Planting Scented Flowers and Shrubs
Roses, gardenias, jasmine, honeysuckle and lilacs all share a single endearing value: Fragrance.
E-mail This Page to Your Friendsx
A link to %this page% was e-mailed
By Maureen Gilmer
DIY Do It Yourself Network
Each blossom provides a singular scent that may be light and spicy or heavy and sweet. The smells of such flowers evoke in our minds all kinds of memory associations. Perhaps it was grandmothers lilacs or the huge honeysuckle vine on the family farm. Jasmine or gardenia may bring to mind a romantic Hawaiian vacation or the perfume of a loved one.
Fragrant flowers are on everyone's favorite plant list. But how to use them in the landscape may be more challenging that cultivating the plant itself. Despite what you think, our landscapes are created for humans, not plants. The landscape is an outdoor living space where we tend to hang out in the warmer seasons of the year. Therefore, the choices of plants, their position and their arrangement are directly related to how we live within that landscape.
A passive space such as a lawn for lounging or a patio within a garden is made for sitting around. We may dine there, have cocktails or drink coffee in the morning. On most days the air is fairly still, which means that the presence of a fragrant plant with be quite noticeable. If there is a breeze it will be less perceptible, but the whisps of scent are often more enchanting than heavy cloying fragrance.
This is important if you're in a walled courtyard, for example. A fully blooming lilac may become overwhelming in that still air. In fact, some people find a plant they have always loved becomes so potent under these conditions, they no longer find the fragrance pleasing. On the other hand, in a landscape with good air movement, you'd want that potent lilac to ensure all the scent isn't lost to the winds.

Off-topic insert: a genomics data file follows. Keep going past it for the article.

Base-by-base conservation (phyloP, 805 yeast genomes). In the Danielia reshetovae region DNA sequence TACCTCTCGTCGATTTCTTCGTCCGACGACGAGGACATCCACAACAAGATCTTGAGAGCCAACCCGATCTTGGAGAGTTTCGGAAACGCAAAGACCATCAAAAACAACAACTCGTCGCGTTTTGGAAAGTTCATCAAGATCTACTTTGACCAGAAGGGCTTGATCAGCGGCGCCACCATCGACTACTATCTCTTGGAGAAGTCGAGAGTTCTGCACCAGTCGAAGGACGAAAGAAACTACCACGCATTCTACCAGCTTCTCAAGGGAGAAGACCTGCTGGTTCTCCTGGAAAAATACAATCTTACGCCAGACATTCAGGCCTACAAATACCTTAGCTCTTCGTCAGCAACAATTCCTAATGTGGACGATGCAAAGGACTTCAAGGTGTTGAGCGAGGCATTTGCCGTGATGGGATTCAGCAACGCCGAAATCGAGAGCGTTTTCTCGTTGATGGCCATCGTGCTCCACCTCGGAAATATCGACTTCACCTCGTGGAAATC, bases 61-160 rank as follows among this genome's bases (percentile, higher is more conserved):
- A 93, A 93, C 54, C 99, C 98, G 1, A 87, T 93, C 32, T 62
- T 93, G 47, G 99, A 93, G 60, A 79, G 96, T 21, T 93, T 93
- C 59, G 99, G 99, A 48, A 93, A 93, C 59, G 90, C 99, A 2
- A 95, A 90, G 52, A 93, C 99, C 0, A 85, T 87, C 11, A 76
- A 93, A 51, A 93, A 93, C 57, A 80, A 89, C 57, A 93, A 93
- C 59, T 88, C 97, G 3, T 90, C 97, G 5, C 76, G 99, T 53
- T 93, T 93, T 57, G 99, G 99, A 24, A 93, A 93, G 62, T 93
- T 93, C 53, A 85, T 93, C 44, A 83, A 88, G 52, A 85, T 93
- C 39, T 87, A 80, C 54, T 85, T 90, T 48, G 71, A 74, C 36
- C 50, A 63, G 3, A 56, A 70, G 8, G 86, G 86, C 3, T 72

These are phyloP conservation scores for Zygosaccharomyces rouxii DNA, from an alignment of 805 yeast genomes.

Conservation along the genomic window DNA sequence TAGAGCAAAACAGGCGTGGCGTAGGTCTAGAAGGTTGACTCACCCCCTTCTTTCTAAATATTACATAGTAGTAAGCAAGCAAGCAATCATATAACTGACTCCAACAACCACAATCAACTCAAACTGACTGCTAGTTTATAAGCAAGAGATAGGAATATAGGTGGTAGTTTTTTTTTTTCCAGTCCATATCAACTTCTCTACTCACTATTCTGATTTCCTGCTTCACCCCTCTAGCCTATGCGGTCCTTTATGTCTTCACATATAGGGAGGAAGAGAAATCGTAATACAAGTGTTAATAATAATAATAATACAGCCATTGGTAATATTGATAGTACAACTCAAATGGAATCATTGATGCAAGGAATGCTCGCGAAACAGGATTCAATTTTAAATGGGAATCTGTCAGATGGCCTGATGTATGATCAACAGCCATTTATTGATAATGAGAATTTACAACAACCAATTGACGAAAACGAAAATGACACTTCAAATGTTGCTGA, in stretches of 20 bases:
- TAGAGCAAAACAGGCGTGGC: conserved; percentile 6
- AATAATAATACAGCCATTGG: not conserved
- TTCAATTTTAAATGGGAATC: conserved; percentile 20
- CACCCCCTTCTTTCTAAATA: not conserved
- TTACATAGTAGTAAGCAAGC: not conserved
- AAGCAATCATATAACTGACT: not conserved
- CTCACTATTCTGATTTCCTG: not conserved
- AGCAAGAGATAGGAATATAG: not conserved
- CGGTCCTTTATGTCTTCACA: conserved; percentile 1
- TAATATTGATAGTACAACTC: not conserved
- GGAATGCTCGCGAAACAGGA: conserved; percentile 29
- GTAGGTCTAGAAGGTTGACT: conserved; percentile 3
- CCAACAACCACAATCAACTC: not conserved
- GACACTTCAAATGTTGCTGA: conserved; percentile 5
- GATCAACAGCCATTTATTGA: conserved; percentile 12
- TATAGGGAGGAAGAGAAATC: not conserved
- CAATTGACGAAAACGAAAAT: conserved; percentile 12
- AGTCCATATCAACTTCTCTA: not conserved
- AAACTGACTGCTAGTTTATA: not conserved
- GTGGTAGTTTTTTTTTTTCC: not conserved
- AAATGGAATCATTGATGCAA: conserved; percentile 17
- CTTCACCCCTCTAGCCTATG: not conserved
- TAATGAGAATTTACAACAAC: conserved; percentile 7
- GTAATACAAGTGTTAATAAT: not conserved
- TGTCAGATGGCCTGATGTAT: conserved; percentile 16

Landscapes also include transitional spaces. These are usually walkways that connect more expansive living spaces. A side-yard walk that connects front yard to the back is a wholly transitional space because it's too narrow to do much else. This is a great opportunity to utilize fragrant flowers.
As you travel the route you will come upon a blooming plant that reaches out and grabs you with its scent. The tight conditions of a side yard also keep that fragrance in the area and makes it more concentrated. Planting numerous plants of the same type can compound the effects further.
Gates, gateways and entries are another kind of transitional space that begs for fragrant plants. One of the best reasons to erect an arch over your gates is as a support for fragrant vines. When you come to the gate this fragrance evokes a sense of arrival. Because you often have to open and close a gate to go through, you naturally slow enough to pick up a scent that's more ephemeral.
Jasmine and honeysuckle are perfect vines for arbor and arched gateways because they grow fast and cloak the structure completely. Therefore, it won't have to be expensive or elaborate in construction. Honeysuckle is perfect for country gardens and it's tough as nails once established.
There is another application for these fragrant plants that has nothing to do with outdoor living. Ground in close proximity to windows and doors into the house are prime spots for scented flowers. When in bloom the slightest breeze carries the scent indoors. When laying out your foundation planting, save your scented flowering shrubs and trees for positions relative to these portals to the house. And if you're a rose aficionado, be sure to train your most fragrant climbers up and over often-used windows.
If you are planning to redo your landscape or just add some new exciting plants. go heavy on the scented beauties. They are there strictly for your personal enjoyment. And learn the direction of the prevailing breeze at your house and remember to always plant them upwind.
(Maureen Gilmer is a horticulturist and host of Weekend Gardening on DIY-Do It Yourself Network. Distributed by Scripps Howard News Service.)
Deadheads in the garden are easier to deal with. We simply pluck them out. It is time to deadhead when flowers are tired and...